This article reviews the evolution, communication, and differing interpretations of the National Hurricane Center's “cone of uncertainty” hurricane forecast graphic. It concludes with a discussion of this graphic from the perspective of risk communication theory. The 2004 hurricane season, in which five named storms struck Florida, demonstrated that hurricane forecast graphics, despite admirable attempts by the forecast community to make user-friendly products, are still subject to misinterpretation by many members of the public. This exploratory analysis draws upon interviews with key government officials and media figures, archival research of Florida newspapers, analysis of 962 public comments on the National Hurricane Center's cone of uncertainty graphic, a separate multiagency study of2004 hurricane behavior, and relevant risk communication literature, to identify several characteristics of this graphic that likely contribute to public misinterpretation. Forecast providers should consider more formal, rigorous pretesting of forecast graphics, using standard social science techniques, in order to minimize the probability of misinterpretation.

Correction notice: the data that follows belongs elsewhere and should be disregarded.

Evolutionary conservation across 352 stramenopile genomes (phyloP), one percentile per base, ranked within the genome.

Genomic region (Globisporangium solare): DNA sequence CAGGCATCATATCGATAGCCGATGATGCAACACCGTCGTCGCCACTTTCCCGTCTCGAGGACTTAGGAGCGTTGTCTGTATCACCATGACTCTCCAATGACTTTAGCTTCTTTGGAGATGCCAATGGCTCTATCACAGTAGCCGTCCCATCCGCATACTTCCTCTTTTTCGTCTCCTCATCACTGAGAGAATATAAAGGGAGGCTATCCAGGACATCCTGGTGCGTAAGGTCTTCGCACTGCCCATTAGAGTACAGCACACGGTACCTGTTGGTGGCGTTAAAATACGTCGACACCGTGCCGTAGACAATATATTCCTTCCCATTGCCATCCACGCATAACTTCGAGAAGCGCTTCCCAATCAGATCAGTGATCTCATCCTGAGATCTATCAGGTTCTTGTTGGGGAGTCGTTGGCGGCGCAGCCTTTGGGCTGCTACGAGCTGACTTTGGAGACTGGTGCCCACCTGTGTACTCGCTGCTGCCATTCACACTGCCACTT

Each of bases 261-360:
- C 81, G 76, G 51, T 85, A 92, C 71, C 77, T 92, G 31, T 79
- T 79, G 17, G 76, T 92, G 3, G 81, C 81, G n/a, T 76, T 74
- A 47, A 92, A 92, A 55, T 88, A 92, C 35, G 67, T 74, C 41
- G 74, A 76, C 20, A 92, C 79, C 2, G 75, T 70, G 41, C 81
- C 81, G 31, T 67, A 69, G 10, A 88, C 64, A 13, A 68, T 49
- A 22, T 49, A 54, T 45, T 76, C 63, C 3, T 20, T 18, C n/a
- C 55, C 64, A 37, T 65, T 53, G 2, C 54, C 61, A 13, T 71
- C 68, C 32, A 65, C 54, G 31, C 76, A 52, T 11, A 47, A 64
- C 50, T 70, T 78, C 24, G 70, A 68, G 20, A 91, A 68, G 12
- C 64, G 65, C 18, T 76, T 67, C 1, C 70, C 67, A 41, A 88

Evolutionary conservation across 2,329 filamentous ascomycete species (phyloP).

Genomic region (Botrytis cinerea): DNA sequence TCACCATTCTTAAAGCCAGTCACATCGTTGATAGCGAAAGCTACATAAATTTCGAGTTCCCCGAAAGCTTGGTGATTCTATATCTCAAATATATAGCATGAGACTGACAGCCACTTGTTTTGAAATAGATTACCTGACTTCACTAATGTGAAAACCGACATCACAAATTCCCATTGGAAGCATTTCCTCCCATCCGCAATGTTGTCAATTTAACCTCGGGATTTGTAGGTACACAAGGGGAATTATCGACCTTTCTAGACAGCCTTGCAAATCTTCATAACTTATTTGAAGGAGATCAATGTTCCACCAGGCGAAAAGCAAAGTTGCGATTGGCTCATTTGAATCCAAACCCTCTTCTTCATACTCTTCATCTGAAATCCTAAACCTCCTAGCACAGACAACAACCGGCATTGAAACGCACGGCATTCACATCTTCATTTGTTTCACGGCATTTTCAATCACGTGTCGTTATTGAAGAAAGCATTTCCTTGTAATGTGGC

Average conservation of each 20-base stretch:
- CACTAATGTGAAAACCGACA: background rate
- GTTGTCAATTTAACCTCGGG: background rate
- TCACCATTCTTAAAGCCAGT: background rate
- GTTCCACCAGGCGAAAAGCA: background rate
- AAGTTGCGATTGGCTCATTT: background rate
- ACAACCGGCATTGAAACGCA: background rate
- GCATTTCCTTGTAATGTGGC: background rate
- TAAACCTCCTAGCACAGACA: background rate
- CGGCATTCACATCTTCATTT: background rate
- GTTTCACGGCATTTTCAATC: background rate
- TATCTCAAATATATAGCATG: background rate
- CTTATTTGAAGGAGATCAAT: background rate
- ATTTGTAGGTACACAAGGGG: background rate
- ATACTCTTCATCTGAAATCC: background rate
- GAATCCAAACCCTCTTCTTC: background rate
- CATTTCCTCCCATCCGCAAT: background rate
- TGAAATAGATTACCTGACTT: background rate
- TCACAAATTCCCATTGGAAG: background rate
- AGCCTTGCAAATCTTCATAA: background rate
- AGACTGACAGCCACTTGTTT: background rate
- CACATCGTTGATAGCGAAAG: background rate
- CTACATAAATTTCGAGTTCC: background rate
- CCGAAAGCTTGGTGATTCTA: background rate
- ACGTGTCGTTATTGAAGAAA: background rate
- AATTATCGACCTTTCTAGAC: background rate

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Footnotes

Rosenstiel School of Marine and Atmospheric Science, and Center for Ecosystem Science and Policy, University of Miami, Miami, Florida, and Center for Research on Environmental Decisions, Columbia University, New York, New York

School of Forestry and Environmental Studies, Yale University, New Haven, Connecticut, and Center for Research on Environmental Decisions, Columbia University, New York, New York

Center for Research on Environmental Decisions, Columbia University, New York, New York

Rosenstiel School of Marine and Atmospheric Science, University of Miami, Miami, Florida